Ali Haider Gilani, son of former Prime Minister Yousuf Raza Gilani, was abducted by Al-Qaeda militants from his hometown Multan. He was campaigning for a provincial seat in the 2013 general elections. He returned only recently, when a raid by United States forces resulted in his rescue.
Gilani opened up about his captivity in the interview and said that along with demanding ransom as well as the release of high profile Al-Qaeda prisoners they also told him that the attack was aimed directly at his father.
“My father was prime minister when their leader Osama Bin Laden was killed. He also started an operation in South Waziristan. They told me they wanted to take revenge,” he said.
He was kept a close watch on while in captivity. “An Al-Qaeda member Zia, lived with me for three years”
Speaking about his survival in captivity, Gilani stated that he had been chained for over twi years and had not felt the sun on his skin for over a year. He spoke of a diary he used to keep track of time and to pen down his daily thoughts. “It kept me sane,” he added.
There had been no threats prior to the abduction but Gilani remembers a friend warning him that he was being followed by a car a week before he was kidnapped.
“I stepped out of the rally and someone held me by my neck and pushed me. I was still on the floor when they hit me on my head with the gun and my forehead started bleeding. Six men forced me into a car and threw my clothes and shoes out,” said Gilani.
Muhmmed Jamaluddin, his son was only a toddler when his father was kidnapped. Gilani spoke about his sorrow at the thought of having missed important days in his son’s life. His first day to school, his first step.
Gilani remembers fearing for his life everyday. While the Taliban did not torture him physically they inflicted psychological pain in efforts to break him.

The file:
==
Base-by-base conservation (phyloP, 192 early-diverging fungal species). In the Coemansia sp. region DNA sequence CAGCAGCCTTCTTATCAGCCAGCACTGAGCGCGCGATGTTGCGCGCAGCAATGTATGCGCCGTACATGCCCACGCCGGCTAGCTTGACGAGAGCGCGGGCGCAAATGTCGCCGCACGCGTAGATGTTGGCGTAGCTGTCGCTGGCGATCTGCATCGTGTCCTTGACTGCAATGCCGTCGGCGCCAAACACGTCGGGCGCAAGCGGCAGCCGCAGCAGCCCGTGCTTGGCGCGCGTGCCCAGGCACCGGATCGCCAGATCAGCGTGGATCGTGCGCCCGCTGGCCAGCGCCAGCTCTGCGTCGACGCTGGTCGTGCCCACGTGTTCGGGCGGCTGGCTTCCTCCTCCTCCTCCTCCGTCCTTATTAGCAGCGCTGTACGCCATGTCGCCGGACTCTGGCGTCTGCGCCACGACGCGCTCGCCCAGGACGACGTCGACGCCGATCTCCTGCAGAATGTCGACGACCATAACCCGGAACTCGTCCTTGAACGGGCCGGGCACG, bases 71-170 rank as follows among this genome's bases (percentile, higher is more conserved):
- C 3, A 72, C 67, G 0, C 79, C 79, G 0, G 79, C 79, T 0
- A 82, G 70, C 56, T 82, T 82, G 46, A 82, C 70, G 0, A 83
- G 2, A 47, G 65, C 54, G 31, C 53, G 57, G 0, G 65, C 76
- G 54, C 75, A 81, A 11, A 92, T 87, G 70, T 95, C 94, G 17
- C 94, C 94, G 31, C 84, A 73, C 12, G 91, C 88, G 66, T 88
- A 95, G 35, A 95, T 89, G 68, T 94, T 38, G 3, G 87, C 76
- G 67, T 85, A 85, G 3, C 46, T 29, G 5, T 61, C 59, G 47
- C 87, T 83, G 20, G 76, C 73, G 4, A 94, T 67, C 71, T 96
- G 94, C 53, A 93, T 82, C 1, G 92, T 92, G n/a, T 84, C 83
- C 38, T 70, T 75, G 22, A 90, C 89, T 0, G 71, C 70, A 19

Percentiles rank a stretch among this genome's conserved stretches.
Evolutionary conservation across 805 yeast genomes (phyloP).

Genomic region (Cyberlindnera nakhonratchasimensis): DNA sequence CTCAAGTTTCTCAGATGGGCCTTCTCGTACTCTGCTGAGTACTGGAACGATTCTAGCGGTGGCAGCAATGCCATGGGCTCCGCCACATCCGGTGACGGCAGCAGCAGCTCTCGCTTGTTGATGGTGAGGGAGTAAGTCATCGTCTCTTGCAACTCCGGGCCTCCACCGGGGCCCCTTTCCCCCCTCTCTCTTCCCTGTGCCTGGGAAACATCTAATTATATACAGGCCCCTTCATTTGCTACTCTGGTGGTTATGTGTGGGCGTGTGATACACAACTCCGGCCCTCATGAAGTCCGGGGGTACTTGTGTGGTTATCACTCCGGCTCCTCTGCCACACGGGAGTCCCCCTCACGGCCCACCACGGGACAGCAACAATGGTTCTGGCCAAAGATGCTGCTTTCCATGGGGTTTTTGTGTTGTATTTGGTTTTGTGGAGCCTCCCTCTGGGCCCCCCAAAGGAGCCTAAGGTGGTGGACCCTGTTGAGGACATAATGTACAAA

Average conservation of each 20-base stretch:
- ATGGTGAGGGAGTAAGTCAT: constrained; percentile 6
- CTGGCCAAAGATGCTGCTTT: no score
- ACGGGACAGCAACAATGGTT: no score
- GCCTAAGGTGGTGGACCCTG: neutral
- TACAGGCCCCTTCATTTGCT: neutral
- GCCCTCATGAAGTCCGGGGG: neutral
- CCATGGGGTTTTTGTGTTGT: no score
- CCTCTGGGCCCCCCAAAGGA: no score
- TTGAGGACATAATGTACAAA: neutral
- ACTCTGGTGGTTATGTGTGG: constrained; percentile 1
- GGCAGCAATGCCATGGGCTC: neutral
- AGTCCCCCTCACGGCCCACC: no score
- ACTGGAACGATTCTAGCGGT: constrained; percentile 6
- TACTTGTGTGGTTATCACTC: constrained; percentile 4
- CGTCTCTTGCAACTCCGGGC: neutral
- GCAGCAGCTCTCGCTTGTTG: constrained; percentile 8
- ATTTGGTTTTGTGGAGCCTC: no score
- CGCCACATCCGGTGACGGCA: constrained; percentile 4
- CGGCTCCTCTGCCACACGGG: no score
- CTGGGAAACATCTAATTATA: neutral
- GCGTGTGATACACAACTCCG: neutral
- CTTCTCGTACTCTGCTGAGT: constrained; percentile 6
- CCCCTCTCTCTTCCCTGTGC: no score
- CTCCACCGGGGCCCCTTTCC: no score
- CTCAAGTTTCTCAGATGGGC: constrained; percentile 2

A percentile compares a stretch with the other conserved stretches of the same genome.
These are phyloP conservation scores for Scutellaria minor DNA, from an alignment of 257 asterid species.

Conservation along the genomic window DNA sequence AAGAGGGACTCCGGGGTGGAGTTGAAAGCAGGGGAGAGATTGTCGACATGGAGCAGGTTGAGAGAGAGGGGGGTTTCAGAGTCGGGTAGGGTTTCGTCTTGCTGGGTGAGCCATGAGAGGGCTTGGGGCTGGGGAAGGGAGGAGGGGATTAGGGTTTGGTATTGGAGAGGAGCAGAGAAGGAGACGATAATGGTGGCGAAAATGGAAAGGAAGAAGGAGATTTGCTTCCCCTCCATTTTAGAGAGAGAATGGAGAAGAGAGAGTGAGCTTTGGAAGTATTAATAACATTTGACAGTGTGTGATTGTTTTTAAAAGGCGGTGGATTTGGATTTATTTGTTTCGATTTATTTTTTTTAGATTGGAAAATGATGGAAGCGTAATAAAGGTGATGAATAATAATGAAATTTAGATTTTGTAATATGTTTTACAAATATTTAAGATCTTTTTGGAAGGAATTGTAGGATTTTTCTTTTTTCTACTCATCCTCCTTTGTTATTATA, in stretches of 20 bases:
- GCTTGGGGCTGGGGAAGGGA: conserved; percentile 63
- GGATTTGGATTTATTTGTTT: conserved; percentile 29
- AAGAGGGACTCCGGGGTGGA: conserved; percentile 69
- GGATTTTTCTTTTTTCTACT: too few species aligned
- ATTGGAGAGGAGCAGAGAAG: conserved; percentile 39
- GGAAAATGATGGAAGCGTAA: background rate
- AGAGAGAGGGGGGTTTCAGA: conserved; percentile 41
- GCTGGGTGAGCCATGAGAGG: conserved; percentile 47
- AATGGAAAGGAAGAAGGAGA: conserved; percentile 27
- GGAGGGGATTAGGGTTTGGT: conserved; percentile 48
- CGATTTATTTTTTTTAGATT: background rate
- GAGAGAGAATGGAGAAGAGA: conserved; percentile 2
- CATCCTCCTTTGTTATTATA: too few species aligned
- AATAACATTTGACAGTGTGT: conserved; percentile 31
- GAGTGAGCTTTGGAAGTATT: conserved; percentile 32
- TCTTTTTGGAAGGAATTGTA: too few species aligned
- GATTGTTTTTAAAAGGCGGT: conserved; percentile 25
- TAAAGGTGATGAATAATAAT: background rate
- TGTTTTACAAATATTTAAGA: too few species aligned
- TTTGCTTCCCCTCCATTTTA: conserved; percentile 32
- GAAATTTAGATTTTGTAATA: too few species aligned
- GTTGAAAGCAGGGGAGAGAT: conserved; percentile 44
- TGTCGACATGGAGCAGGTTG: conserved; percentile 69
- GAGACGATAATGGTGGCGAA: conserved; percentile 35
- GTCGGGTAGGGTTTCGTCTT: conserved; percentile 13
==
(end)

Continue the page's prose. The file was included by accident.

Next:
“They’d tell me ‘you’re not a Muslim, your father is not a Muslim, you’ll go to hell, your family is not doing anything to help you’.”
Gilani says he was kept in a war zone, with drones, tanks, mortar and fighter jets a common occurrence.
He describes the drone as a bee which keeps hovering over you r head, buzzing away.
“It wasn’t just one drone, there were three, four or five at one time roaming day and night,” he said.
A drone strike in the month of January led to the Al-Qaeda hading Gilani over to the Taliban. “They handed me over to the Pakistani Taliban in the Shawal area, in North Waziristan to keep me safe.” He did not stay with them for long, the Pakistani army had pushed into the area and the Taliban militants crossed the Afghanistan border, taking Gilani with them.
Change in captors led to a change in living conditions for Gilani. “I wasn’t chained, I was allowed to walk, to see the sun,” he said. He even remembers being given a radio.
“One day I asked them for the radio to listen to a cricket match. It was the World Cup and Pakistan won a match against South Africa,” he said.
Gilani spent over two months in Afghanistan before the compound was cleared following an American air raid.
He was walking with his captors for about two to three hours in the dark of the night before they started hearing gunshots.
“I fell to the ground. Then a voice told me to take my shirt off, put my hands in the air and someone came and tied my hands.
“I said ‘My name is Ali Haider Gilani I’m the son of the former prime minister. They didn’t believe me at first but later they confirmed I was telling the truth,” he said.
Gilani was later informed that the raid targeted the Al-Qaeeda miltant.
Speaking of his rescue he said he was lucky to have been there.
“It didn’t sink in till I was in the helicopter, the guy [from the US Forces] said ‘Mr Gilani, you’re going home’.”
While preparations were being made for Gilani’s return home, word had spread in Pakistan and people were eagerly waiting for his return.
Gilani said how he was surprised to see his son all grown up and how it took some time to recognize him, but Jamaluddin recognized his father instantly.
“I said ‘Baby, I’m your father’ and he told me ‘I recognise you Baba’.”
On a parting note, Gilani spoke of his intention of writing a book about his years in captivity and his eventual return to politics.
“It’s in my blood,” he said.